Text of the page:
What is Fatigue?
According to a survey conducted by the Centers for Disease Control and Prevention, over 15% of women and 10% of men experience fatigue. Fatigue is a condition characterized by a lack of mental or physical energy, low initiative, and increased feelings of tiredness. There are various types of fatigue, commonly classified by the length of time symptoms are experienced, including acute fatigue (less than one month), subacute fatigue (one to six months), and chronic fatigue (over six months).
Chronic Fatigue Syndrome
Chronic fatigue syndrome (CFS), also known as myalgic encephalomyelitis (ME), is an idiopathic condition characterized by debilitating fatigue and symptoms lasting over six months. A diagnosis of CFS/ME requires exclusion of other possible causes of fatigue and identification of the following symptoms:
- Exhaustion following exertion
- Cognitive impairment, pain, and/or sleep disturbances
- Immune, gastrointestinal, and genitourinary symptoms (e.g., longer recovery from
infection, flu-like symptoms, and environmental or food sensitivities)
- Symptoms of energy production or energy transportation impairment, such as respiratory
fatigue or intolerance to extreme temperature
Causes and risk factors
While CFS/ME has no known cause, fatigue may also present as a symptom of various conditions, or as a result of certain dietary and lifestyle habits, which include:
- Mitochondrial dysfunctions
- Certain health conditions, including fibromyalgia, cancer, multiple sclerosis (MS), heart
failure, acquired immunodeficiency syndrome (AIDS), Parkinson’s disease, and dementia
- Endocrine (hormonal) conditions, such as hypothyroidism and adrenal insufficiency
- Depression and/or anxiety
- Traumatic brain injury (TBI)
- Certain medications, such as antihistamines, antidepressants, and painkillers
- Nutritional deficiencies, including B vitamins, magnesium, and iron deficiency
- Excessive caffeine or alcohol intake
Signs, symptoms, and complications
There are several possible mental and physical symptoms of fatigue. Mental symptoms involve difficulty with memory, concentration, and sleep, while physical symptoms include weakness, lowered physical stamina, and weight loss or gain. Symptoms of fatigue can range from mild to severe and significantly affect quality of life.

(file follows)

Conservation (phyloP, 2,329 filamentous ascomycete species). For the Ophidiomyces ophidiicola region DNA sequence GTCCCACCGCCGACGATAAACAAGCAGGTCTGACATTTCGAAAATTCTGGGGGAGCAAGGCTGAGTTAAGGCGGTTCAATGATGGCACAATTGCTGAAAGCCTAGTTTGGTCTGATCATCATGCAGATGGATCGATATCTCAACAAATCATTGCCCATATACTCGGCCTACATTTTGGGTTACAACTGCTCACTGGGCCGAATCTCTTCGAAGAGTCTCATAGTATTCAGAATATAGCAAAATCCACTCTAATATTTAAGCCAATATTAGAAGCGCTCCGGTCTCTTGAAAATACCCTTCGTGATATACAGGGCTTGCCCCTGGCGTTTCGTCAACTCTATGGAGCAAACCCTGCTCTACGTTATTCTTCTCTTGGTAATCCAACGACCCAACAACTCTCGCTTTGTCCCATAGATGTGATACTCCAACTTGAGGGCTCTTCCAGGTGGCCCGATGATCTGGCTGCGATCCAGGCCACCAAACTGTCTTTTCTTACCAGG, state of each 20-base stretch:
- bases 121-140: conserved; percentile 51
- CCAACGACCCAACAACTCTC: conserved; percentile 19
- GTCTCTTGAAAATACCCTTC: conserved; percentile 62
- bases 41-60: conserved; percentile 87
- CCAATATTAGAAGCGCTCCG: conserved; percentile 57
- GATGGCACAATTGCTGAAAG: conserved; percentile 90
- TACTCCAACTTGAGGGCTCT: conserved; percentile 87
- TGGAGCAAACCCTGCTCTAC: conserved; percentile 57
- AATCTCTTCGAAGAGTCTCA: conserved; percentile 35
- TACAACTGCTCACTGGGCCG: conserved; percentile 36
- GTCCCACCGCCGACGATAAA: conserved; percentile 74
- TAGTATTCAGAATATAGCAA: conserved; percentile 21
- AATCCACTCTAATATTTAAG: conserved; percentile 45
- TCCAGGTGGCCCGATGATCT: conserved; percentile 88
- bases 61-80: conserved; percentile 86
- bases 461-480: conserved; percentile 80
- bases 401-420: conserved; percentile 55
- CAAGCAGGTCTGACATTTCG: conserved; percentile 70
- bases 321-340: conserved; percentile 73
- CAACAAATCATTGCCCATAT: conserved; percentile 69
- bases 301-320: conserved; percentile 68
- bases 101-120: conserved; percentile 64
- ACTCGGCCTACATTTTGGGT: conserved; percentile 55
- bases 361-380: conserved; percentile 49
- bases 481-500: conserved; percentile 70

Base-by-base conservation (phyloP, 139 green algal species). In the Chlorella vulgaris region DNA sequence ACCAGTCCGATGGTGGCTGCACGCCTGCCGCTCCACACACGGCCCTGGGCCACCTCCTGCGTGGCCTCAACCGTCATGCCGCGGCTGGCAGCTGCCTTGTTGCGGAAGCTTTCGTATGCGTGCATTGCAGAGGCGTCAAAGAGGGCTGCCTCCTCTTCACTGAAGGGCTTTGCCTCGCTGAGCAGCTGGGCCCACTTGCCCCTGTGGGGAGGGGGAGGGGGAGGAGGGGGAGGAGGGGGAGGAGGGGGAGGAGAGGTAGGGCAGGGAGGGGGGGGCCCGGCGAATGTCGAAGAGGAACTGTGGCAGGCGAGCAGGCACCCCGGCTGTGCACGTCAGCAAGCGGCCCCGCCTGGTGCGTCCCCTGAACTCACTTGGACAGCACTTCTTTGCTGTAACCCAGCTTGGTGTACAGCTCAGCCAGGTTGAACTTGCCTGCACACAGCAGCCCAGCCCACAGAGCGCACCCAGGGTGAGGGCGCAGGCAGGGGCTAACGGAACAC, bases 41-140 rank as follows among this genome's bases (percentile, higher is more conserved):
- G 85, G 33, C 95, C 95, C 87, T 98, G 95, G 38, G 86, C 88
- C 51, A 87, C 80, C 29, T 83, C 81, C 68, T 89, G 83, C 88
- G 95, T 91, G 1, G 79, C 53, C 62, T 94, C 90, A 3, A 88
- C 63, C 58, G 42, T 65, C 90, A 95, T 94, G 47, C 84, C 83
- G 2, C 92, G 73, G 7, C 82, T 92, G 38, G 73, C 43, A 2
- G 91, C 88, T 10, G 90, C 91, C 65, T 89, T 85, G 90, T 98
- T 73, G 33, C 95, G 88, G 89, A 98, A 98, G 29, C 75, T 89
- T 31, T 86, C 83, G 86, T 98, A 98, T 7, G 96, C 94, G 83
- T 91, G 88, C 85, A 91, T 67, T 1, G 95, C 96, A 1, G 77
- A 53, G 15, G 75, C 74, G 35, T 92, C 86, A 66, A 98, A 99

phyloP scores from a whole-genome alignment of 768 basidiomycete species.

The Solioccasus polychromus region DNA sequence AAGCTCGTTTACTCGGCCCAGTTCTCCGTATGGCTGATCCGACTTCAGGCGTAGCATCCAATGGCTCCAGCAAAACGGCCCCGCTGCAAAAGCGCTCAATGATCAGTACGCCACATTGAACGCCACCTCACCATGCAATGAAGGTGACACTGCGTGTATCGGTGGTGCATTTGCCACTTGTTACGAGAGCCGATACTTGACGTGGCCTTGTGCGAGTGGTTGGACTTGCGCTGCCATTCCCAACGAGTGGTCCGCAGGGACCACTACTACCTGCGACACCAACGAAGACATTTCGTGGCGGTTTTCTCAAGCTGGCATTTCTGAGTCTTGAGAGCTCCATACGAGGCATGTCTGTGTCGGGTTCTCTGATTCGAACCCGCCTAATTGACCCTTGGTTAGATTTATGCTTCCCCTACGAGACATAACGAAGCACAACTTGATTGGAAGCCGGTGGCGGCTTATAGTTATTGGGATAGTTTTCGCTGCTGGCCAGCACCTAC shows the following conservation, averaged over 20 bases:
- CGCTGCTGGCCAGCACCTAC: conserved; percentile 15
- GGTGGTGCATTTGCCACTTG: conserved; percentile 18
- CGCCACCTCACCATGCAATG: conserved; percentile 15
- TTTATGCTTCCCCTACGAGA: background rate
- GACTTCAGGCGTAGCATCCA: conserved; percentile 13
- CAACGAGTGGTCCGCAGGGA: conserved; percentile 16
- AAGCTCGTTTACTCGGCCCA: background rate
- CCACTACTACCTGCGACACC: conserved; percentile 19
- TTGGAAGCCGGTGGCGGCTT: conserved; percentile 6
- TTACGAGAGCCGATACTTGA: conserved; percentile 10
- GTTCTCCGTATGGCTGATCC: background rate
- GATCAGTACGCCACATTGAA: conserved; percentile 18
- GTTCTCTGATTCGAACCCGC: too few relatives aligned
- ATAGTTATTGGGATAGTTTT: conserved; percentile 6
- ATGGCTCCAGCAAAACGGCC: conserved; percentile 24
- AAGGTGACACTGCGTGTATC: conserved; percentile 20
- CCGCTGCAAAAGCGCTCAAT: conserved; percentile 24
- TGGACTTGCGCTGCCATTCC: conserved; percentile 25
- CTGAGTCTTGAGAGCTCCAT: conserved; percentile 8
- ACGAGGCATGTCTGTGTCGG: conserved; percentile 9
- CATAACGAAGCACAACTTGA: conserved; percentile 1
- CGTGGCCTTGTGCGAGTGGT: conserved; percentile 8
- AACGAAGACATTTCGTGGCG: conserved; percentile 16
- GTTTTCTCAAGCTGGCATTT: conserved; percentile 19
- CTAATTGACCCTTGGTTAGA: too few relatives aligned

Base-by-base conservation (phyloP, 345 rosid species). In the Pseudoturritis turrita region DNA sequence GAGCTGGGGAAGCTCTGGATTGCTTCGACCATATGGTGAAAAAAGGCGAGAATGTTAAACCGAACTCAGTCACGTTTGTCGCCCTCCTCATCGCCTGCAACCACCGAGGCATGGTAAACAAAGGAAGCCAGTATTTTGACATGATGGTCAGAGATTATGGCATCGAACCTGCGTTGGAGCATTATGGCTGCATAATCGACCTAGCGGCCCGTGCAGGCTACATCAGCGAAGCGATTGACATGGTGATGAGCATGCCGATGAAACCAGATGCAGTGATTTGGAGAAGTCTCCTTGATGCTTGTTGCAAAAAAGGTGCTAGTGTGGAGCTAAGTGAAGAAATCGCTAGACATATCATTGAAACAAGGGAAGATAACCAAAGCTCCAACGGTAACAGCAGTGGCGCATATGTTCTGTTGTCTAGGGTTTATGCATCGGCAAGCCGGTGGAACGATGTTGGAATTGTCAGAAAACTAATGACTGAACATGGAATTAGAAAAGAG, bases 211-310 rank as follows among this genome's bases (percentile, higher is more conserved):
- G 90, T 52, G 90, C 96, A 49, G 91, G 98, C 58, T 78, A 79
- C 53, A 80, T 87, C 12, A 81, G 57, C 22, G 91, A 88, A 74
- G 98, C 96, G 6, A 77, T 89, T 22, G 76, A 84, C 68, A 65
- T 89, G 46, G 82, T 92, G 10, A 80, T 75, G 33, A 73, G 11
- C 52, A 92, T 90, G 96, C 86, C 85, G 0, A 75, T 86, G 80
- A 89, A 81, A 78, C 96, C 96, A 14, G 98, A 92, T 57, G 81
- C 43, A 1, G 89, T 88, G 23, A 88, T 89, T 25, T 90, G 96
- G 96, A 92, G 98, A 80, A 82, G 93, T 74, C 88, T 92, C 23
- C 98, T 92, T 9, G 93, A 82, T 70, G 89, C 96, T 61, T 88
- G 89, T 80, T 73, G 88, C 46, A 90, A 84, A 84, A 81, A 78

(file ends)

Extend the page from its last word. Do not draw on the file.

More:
Diet and Fatigue
The table below summarizes energy-supportive nutrients and the food sources in which they are found.
Lifestyle and Fatigue
Certain lifestyle changes, such as optimizing sleep, engaging in regular physical activity, and managing stress, can help improve energy levels. Studies show that aerobic exercise three times per week for 30 to 60 minutes improves energy levels. Research has also demonstrated that cognitive-behavioral therapy and mindfulness-based interventions are associated with reduced fatigue.
Minimizing reliance on stimulants, such as sugar, coffee, tea, and energy drinks, can help maintain balanced energy levels. While stimulants temporarily increase energy levels, long-term consumption can negatively affect sleep quality and result in fatigue. Limiting alcohol consumption can also improve sleep and energy. While often accompanied by drowsiness, alcohol consumption interferes with hormones and neurotransmitters essential to sleep quality, such as melatonin and gamma-aminobutyric acid (GABA).
The National Institutes of Health (NIH) recommends that adults sleep a minimum of seven to eight hours per night. Maintaining a consistent bedtime and practicing proper sleep hygiene, such as dimming lights and limiting screen time in the evenings, can help ensure good-quality sleep.
Be safe and be well and come a clinic visit anytime!